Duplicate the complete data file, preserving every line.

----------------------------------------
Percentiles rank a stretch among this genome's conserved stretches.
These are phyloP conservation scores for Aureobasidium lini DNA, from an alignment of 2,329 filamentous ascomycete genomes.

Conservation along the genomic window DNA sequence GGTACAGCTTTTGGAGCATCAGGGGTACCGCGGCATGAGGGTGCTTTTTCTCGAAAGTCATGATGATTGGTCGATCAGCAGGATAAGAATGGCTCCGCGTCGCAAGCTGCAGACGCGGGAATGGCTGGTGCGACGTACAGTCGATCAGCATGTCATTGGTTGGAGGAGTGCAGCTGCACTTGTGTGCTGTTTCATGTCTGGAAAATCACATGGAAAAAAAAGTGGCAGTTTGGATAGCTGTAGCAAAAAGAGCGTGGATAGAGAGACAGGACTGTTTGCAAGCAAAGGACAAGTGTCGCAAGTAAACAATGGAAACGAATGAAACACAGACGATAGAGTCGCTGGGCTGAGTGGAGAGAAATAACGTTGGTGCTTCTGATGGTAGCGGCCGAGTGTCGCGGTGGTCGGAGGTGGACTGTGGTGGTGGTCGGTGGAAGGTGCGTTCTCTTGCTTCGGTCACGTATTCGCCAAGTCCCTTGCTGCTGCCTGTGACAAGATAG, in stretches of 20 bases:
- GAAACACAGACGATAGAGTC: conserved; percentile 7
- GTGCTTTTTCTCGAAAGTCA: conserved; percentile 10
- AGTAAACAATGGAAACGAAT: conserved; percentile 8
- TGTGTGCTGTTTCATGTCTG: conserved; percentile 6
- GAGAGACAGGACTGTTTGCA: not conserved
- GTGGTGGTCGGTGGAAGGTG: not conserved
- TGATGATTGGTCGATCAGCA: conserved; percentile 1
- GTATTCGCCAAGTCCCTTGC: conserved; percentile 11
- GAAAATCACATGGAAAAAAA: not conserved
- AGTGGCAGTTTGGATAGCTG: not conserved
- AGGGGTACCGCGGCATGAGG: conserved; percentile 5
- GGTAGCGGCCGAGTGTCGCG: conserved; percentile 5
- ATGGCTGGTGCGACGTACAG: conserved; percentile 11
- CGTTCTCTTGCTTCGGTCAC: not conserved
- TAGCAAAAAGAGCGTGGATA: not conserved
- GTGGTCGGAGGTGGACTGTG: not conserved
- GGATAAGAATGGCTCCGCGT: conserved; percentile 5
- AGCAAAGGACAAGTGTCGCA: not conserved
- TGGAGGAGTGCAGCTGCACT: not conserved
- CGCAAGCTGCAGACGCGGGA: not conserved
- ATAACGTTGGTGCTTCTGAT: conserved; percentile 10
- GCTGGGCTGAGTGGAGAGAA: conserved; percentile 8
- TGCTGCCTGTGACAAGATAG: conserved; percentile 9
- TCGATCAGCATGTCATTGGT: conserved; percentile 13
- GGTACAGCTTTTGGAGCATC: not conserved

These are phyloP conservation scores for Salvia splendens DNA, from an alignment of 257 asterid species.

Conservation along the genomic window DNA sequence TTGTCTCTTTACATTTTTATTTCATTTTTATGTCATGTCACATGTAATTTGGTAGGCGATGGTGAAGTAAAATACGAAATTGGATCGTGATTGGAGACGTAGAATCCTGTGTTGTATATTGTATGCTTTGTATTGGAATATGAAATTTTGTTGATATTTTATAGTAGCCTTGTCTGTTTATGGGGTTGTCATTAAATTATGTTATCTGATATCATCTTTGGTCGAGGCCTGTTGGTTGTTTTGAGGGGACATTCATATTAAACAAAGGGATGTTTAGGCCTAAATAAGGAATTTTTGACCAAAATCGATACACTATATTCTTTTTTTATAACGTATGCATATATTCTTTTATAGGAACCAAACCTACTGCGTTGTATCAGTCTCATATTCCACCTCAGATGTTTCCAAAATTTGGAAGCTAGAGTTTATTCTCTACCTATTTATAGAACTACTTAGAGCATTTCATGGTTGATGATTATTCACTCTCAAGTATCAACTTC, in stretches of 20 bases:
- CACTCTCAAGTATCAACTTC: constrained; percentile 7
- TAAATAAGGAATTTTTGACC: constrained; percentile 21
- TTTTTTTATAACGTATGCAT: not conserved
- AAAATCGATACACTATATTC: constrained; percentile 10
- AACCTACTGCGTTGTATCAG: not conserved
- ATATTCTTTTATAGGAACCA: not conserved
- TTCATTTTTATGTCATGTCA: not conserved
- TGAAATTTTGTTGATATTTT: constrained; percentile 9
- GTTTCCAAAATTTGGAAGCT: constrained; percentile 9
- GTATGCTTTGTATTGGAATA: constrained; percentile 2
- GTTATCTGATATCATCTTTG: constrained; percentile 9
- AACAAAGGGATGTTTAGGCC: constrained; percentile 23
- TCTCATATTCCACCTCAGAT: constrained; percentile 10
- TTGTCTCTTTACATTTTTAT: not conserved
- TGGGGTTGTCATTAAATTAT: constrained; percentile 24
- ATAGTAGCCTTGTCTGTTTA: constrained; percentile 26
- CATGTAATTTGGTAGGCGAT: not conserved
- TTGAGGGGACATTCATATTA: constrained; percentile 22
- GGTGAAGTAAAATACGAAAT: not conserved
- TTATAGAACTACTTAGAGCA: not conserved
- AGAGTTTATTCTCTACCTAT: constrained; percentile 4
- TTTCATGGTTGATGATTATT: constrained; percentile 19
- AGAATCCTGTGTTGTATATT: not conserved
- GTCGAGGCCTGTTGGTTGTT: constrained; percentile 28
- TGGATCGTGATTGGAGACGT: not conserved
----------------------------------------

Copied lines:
Percentiles rank a stretch among this genome's conserved stretches.
These are phyloP conservation scores for Aureobasidium lini DNA, from an alignment of 2,329 filamentous ascomycete genomes.

Conservation along the genomic window DNA sequence GGTACAGCTTTTGGAGCATCAGGGGTACCGCGGCATGAGGGTGCTTTTTCTCGAAAGTCATGATGATTGGTCGATCAGCAGGATAAGAATGGCTCCGCGTCGCAAGCTGCAGACGCGGGAATGGCTGGTGCGACGTACAGTCGATCAGCATGTCATTGGTTGGAGGAGTGCAGCTGCACTTGTGTGCTGTTTCATGTCTGGAAAATCACATGGAAAAAAAAGTGGCAGTTTGGATAGCTGTAGCAAAAAGAGCGTGGATAGAGAGACAGGACTGTTTGCAAGCAAAGGACAAGTGTCGCAAGTAAACAATGGAAACGAATGAAACACAGACGATAGAGTCGCTGGGCTGAGTGGAGAGAAATAACGTTGGTGCTTCTGATGGTAGCGGCCGAGTGTCGCGGTGGTCGGAGGTGGACTGTGGTGGTGGTCGGTGGAAGGTGCGTTCTCTTGCTTCGGTCACGTATTCGCCAAGTCCCTTGCTGCTGCCTGTGACAAGATAG, in stretches of 20 bases:
- GAAACACAGACGATAGAGTC: conserved; percentile 7
- GTGCTTTTTCTCGAAAGTCA: conserved; percentile 10
- AGTAAACAATGGAAACGAAT: conserved; percentile 8
- TGTGTGCTGTTTCATGTCTG: conserved; percentile 6
- GAGAGACAGGACTGTTTGCA: not conserved
- GTGGTGGTCGGTGGAAGGTG: not conserved
- TGATGATTGGTCGATCAGCA: conserved; percentile 1
- GTATTCGCCAAGTCCCTTGC: conserved; percentile 11
- GAAAATCACATGGAAAAAAA: not conserved
- AGTGGCAGTTTGGATAGCTG: not conserved
- AGGGGTACCGCGGCATGAGG: conserved; percentile 5
- GGTAGCGGCCGAGTGTCGCG: conserved; percentile 5
- ATGGCTGGTGCGACGTACAG: conserved; percentile 11
- CGTTCTCTTGCTTCGGTCAC: not conserved
- TAGCAAAAAGAGCGTGGATA: not conserved
- GTGGTCGGAGGTGGACTGTG: not conserved
- GGATAAGAATGGCTCCGCGT: conserved; percentile 5
- AGCAAAGGACAAGTGTCGCA: not conserved
- TGGAGGAGTGCAGCTGCACT: not conserved
- CGCAAGCTGCAGACGCGGGA: not conserved
- ATAACGTTGGTGCTTCTGAT: conserved; percentile 10
- GCTGGGCTGAGTGGAGAGAA: conserved; percentile 8
- TGCTGCCTGTGACAAGATAG: conserved; percentile 9
- TCGATCAGCATGTCATTGGT: conserved; percentile 13
- GGTACAGCTTTTGGAGCATC: not conserved

These are phyloP conservation scores for Salvia splendens DNA, from an alignment of 257 asterid species.

Conservation along the genomic window DNA sequence TTGTCTCTTTACATTTTTATTTCATTTTTATGTCATGTCACATGTAATTTGGTAGGCGATGGTGAAGTAAAATACGAAATTGGATCGTGATTGGAGACGTAGAATCCTGTGTTGTATATTGTATGCTTTGTATTGGAATATGAAATTTTGTTGATATTTTATAGTAGCCTTGTCTGTTTATGGGGTTGTCATTAAATTATGTTATCTGATATCATCTTTGGTCGAGGCCTGTTGGTTGTTTTGAGGGGACATTCATATTAAACAAAGGGATGTTTAGGCCTAAATAAGGAATTTTTGACCAAAATCGATACACTATATTCTTTTTTTATAACGTATGCATATATTCTTTTATAGGAACCAAACCTACTGCGTTGTATCAGTCTCATATTCCACCTCAGATGTTTCCAAAATTTGGAAGCTAGAGTTTATTCTCTACCTATTTATAGAACTACTTAGAGCATTTCATGGTTGATGATTATTCACTCTCAAGTATCAACTTC, in stretches of 20 bases:
- CACTCTCAAGTATCAACTTC: constrained; percentile 7
- TAAATAAGGAATTTTTGACC: constrained; percentile 21
- TTTTTTTATAACGTATGCAT: not conserved
- AAAATCGATACACTATATTC: constrained; percentile 10
- AACCTACTGCGTTGTATCAG: not conserved
- ATATTCTTTTATAGGAACCA: not conserved
- TTCATTTTTATGTCATGTCA: not conserved
- TGAAATTTTGTTGATATTTT: constrained; percentile 9
- GTTTCCAAAATTTGGAAGCT: constrained; percentile 9
- GTATGCTTTGTATTGGAATA: constrained; percentile 2
- GTTATCTGATATCATCTTTG: constrained; percentile 9
- AACAAAGGGATGTTTAGGCC: constrained; percentile 23
- TCTCATATTCCACCTCAGAT: constrained; percentile 10
- TTGTCTCTTTACATTTTTAT: not conserved
- TGGGGTTGTCATTAAATTAT: constrained; percentile 24
- ATAGTAGCCTTGTCTGTTTA: constrained; percentile 26
- CATGTAATTTGGTAGGCGAT: not conserved
- TTGAGGGGACATTCATATTA: constrained; percentile 22
- GGTGAAGTAAAATACGAAAT: not conserved
- TTATAGAACTACTTAGAGCA: not conserved
- AGAGTTTATTCTCTACCTAT: constrained; percentile 4
- TTTCATGGTTGATGATTATT: constrained; percentile 19
- AGAATCCTGTGTTGTATATT: not conserved
- GTCGAGGCCTGTTGGTTGTT: constrained; percentile 28
- TGGATCGTGATTGGAGACGT: not conserved